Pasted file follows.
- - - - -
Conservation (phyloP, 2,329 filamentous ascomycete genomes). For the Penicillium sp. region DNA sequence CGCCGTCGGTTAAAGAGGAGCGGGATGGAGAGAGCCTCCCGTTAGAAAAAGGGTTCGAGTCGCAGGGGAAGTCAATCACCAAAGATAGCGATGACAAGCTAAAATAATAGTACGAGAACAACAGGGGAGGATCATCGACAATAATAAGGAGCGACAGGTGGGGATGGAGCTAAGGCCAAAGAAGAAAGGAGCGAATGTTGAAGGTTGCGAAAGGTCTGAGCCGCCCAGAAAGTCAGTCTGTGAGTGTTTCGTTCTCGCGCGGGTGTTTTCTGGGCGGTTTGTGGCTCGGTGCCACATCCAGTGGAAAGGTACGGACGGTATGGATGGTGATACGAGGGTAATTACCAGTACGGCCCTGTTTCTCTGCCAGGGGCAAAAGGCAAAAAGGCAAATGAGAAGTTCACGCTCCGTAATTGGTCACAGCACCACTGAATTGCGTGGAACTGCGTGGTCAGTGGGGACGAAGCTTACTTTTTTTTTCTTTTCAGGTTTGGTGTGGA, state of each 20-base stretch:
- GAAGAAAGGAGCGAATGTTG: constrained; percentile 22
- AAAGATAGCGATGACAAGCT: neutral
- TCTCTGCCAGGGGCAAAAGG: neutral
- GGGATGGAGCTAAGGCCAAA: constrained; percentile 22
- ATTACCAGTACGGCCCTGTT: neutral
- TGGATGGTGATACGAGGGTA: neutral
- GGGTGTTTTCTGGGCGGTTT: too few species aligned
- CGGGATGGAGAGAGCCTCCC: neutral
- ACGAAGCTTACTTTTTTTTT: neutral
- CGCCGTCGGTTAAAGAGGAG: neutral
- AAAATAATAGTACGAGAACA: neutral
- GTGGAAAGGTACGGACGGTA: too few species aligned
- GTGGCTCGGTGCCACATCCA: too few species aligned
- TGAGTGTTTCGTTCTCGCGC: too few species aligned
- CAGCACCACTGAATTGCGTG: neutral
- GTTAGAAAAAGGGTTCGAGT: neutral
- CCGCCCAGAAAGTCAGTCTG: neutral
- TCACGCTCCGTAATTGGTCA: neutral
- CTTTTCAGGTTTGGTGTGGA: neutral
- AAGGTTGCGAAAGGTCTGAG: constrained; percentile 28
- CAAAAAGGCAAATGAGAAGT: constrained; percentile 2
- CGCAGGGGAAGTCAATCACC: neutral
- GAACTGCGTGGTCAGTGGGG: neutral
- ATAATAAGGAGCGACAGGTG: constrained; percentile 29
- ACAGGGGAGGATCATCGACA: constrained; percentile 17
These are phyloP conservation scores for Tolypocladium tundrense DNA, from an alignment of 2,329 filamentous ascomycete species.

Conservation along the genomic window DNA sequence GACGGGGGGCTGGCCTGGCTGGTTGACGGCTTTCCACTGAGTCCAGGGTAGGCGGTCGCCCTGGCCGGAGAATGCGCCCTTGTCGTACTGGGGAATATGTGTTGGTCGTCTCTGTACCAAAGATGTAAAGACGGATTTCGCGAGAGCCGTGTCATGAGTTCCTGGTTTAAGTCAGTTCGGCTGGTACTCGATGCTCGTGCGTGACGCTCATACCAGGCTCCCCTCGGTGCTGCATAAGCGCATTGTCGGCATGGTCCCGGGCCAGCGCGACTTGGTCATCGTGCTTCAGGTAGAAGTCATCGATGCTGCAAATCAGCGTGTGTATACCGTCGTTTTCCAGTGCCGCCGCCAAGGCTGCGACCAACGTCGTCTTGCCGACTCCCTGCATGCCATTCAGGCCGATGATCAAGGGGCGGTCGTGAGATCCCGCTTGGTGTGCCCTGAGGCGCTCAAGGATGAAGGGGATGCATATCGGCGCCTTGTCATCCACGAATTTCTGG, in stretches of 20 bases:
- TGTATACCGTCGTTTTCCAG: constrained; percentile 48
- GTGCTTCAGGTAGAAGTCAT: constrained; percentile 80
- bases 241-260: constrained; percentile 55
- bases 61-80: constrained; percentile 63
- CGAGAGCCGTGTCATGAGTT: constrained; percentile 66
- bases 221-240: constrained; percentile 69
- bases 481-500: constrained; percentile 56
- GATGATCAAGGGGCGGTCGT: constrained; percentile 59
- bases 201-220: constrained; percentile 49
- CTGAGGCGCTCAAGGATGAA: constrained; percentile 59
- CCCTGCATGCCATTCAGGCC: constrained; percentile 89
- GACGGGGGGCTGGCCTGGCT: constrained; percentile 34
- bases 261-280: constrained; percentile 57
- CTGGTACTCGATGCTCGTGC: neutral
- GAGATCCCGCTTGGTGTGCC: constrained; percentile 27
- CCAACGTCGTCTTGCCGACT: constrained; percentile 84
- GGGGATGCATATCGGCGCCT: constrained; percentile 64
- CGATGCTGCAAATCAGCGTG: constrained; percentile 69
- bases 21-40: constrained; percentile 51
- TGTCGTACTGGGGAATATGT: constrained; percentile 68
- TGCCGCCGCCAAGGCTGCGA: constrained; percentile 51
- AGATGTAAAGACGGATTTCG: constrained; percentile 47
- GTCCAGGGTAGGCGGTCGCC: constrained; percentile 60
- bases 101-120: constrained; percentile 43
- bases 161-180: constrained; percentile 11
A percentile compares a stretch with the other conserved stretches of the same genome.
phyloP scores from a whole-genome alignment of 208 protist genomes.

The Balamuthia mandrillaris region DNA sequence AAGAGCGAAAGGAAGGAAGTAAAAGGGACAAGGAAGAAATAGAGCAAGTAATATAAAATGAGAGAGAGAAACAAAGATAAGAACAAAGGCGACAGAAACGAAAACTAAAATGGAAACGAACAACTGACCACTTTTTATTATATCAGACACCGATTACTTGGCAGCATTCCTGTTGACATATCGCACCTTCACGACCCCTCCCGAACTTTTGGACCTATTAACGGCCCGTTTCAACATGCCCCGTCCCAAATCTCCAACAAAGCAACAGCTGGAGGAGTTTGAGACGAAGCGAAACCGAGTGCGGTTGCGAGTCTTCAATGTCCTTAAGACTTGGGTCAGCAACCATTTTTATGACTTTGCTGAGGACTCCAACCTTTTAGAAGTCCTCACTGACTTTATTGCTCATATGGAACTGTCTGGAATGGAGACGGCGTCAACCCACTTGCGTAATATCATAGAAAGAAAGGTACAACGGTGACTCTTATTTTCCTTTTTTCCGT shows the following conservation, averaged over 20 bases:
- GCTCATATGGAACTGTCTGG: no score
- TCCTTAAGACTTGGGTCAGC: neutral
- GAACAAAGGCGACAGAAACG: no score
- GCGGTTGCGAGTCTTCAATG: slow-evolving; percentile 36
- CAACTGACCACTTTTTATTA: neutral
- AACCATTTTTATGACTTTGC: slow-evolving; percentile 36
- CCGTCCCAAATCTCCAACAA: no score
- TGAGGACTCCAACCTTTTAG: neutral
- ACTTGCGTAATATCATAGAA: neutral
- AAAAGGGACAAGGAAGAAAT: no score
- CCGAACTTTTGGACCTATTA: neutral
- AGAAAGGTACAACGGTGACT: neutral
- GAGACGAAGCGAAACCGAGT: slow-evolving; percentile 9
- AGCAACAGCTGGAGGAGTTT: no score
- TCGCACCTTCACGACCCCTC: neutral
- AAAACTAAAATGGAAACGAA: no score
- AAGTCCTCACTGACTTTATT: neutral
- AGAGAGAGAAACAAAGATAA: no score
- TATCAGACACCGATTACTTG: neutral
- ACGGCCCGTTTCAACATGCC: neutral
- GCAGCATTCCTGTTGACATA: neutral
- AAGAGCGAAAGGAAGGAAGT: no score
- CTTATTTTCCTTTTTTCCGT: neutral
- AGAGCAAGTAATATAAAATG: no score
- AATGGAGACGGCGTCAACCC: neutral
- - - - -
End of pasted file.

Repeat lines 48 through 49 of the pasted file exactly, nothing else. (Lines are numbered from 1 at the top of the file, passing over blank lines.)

- TGTCGTACTGGGGAATATGT: constrained; percentile 68
- TGCCGCCGCCAAGGCTGCGA: constrained; percentile 51